Sukumar Ray, born on October 30, 1887, was the second son of Upendrakishore Ray and wife Bidhumukhi. Sukumar grew up in the progressive and spirited environment of the Brahma Samaj, the socio-religious ideals that the Ray household subscribed to, and he also had frequent interactions with several illustrious family friends like Rabindranath Tagore, and Sir Jagadish Chandra Bose
Sukumar graduated with double honours in Physics and Chemistry from the Presidency College in 1906. In several ways Sukumar reflected the spirit and understanding of his father. In 1911 he went to England to study printing technology. He did exceptional technical work first in London and later in Manchester, publishing several written works in reputed journals in these places. Sukumar also developed an active interest in photography. He was awarded a merit prize by ‘Boy's Own Paper’ for excellence in photography in November, 1904 at the age of 17. Sukumar designed the sliding calculator to assist in photography and went onto become the fellow of the Royal Photographic Society in the year 1912. The following year Tagore made his historic visit to London and they returned together to India in 1913.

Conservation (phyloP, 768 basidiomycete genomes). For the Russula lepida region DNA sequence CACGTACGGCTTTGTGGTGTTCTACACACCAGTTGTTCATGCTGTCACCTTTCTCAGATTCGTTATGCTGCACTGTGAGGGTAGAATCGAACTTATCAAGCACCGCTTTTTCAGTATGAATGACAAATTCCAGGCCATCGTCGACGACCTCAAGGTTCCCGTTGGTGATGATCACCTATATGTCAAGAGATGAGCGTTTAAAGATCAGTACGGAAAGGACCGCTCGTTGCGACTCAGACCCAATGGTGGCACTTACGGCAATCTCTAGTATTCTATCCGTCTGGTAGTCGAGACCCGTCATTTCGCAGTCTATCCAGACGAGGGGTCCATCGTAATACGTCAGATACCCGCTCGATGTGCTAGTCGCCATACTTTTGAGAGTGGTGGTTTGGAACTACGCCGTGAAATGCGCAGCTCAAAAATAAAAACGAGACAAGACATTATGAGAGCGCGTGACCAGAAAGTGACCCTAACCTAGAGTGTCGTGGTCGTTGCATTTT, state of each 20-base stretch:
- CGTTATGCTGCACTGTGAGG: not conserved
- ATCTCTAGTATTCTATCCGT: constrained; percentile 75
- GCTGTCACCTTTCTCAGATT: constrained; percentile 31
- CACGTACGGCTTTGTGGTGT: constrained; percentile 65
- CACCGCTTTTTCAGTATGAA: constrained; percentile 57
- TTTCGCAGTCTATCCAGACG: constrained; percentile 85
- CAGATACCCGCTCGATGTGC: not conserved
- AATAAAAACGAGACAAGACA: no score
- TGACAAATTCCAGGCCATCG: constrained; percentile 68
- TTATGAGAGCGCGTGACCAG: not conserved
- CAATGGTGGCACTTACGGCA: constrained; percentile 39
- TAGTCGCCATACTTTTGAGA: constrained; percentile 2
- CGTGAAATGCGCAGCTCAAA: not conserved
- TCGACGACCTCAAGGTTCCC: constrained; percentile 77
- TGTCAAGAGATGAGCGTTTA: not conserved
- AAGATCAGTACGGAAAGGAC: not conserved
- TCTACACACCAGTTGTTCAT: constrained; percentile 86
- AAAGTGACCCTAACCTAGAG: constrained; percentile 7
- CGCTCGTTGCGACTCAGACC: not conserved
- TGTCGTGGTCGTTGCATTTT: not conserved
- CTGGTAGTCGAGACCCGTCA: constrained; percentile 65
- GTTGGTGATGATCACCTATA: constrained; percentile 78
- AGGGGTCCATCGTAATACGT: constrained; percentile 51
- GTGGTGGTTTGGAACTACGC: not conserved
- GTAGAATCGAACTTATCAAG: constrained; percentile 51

Upendrakishore started Sandesh, a children's magazine, which steered the course of Bengali children’s literature. Sukumar started writing profusely for the magazine, and in due course became the pioneer in India of the light-hearted, nonsense rhyme, introduced as a phenomenon by Edward Lear and Lewis Caroll almost three decades ago.
After Upendrakishore’s death in 1915, Sukumar took over as editor of Sandesh. Even some eighty years after the first publication of Abol Tabol, it still holds its place as the archetype of Bengali nonsense verse and supplements the Bengali literary fervour. Besides Abol Tabol, his other popular works are Ha-Ja-Ba-Ra-La, Pagla Dashu, Jhalapala and Lakkhaner Shaktishel.